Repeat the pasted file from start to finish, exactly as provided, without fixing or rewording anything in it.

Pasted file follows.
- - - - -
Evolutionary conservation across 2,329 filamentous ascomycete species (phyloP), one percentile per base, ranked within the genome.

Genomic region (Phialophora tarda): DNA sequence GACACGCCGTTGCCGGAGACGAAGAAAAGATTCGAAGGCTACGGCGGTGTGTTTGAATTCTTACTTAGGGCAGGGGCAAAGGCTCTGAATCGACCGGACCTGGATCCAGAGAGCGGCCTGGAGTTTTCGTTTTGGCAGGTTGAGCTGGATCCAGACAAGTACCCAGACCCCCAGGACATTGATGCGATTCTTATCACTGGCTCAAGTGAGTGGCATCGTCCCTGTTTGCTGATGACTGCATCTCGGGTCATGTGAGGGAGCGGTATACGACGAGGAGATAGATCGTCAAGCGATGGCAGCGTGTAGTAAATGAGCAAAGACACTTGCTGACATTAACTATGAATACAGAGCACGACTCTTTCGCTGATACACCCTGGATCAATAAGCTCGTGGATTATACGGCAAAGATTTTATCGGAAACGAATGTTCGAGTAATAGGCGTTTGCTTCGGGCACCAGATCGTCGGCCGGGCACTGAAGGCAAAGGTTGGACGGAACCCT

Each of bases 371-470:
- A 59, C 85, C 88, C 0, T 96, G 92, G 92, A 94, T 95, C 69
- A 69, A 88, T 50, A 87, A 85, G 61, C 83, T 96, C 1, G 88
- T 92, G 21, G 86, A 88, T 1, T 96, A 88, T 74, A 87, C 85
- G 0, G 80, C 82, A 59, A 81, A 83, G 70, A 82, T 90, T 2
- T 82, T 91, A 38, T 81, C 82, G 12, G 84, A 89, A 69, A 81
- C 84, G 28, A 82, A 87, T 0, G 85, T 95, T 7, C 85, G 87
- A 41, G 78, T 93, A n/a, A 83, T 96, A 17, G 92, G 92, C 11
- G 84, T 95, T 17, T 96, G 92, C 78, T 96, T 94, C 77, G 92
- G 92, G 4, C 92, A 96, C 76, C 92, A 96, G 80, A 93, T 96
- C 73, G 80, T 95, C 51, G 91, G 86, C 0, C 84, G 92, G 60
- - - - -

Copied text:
Evolutionary conservation across 2,329 filamentous ascomycete species (phyloP), one percentile per base, ranked within the genome.

Genomic region (Phialophora tarda): DNA sequence GACACGCCGTTGCCGGAGACGAAGAAAAGATTCGAAGGCTACGGCGGTGTGTTTGAATTCTTACTTAGGGCAGGGGCAAAGGCTCTGAATCGACCGGACCTGGATCCAGAGAGCGGCCTGGAGTTTTCGTTTTGGCAGGTTGAGCTGGATCCAGACAAGTACCCAGACCCCCAGGACATTGATGCGATTCTTATCACTGGCTCAAGTGAGTGGCATCGTCCCTGTTTGCTGATGACTGCATCTCGGGTCATGTGAGGGAGCGGTATACGACGAGGAGATAGATCGTCAAGCGATGGCAGCGTGTAGTAAATGAGCAAAGACACTTGCTGACATTAACTATGAATACAGAGCACGACTCTTTCGCTGATACACCCTGGATCAATAAGCTCGTGGATTATACGGCAAAGATTTTATCGGAAACGAATGTTCGAGTAATAGGCGTTTGCTTCGGGCACCAGATCGTCGGCCGGGCACTGAAGGCAAAGGTTGGACGGAACCCT

Each of bases 371-470:
- A 59, C 85, C 88, C 0, T 96, G 92, G 92, A 94, T 95, C 69
- A 69, A 88, T 50, A 87, A 85, G 61, C 83, T 96, C 1, G 88
- T 92, G 21, G 86, A 88, T 1, T 96, A 88, T 74, A 87, C 85
- G 0, G 80, C 82, A 59, A 81, A 83, G 70, A 82, T 90, T 2
- T 82, T 91, A 38, T 81, C 82, G 12, G 84, A 89, A 69, A 81
- C 84, G 28, A 82, A 87, T 0, G 85, T 95, T 7, C 85, G 87
- A 41, G 78, T 93, A n/a, A 83, T 96, A 17, G 92, G 92, C 11
- G 84, T 95, T 17, T 96, G 92, C 78, T 96, T 94, C 77, G 92
- G 92, G 4, C 92, A 96, C 76, C 92, A 96, G 80, A 93, T 96
- C 73, G 80, T 95, C 51, G 91, G 86, C 0, C 84, G 92, G 60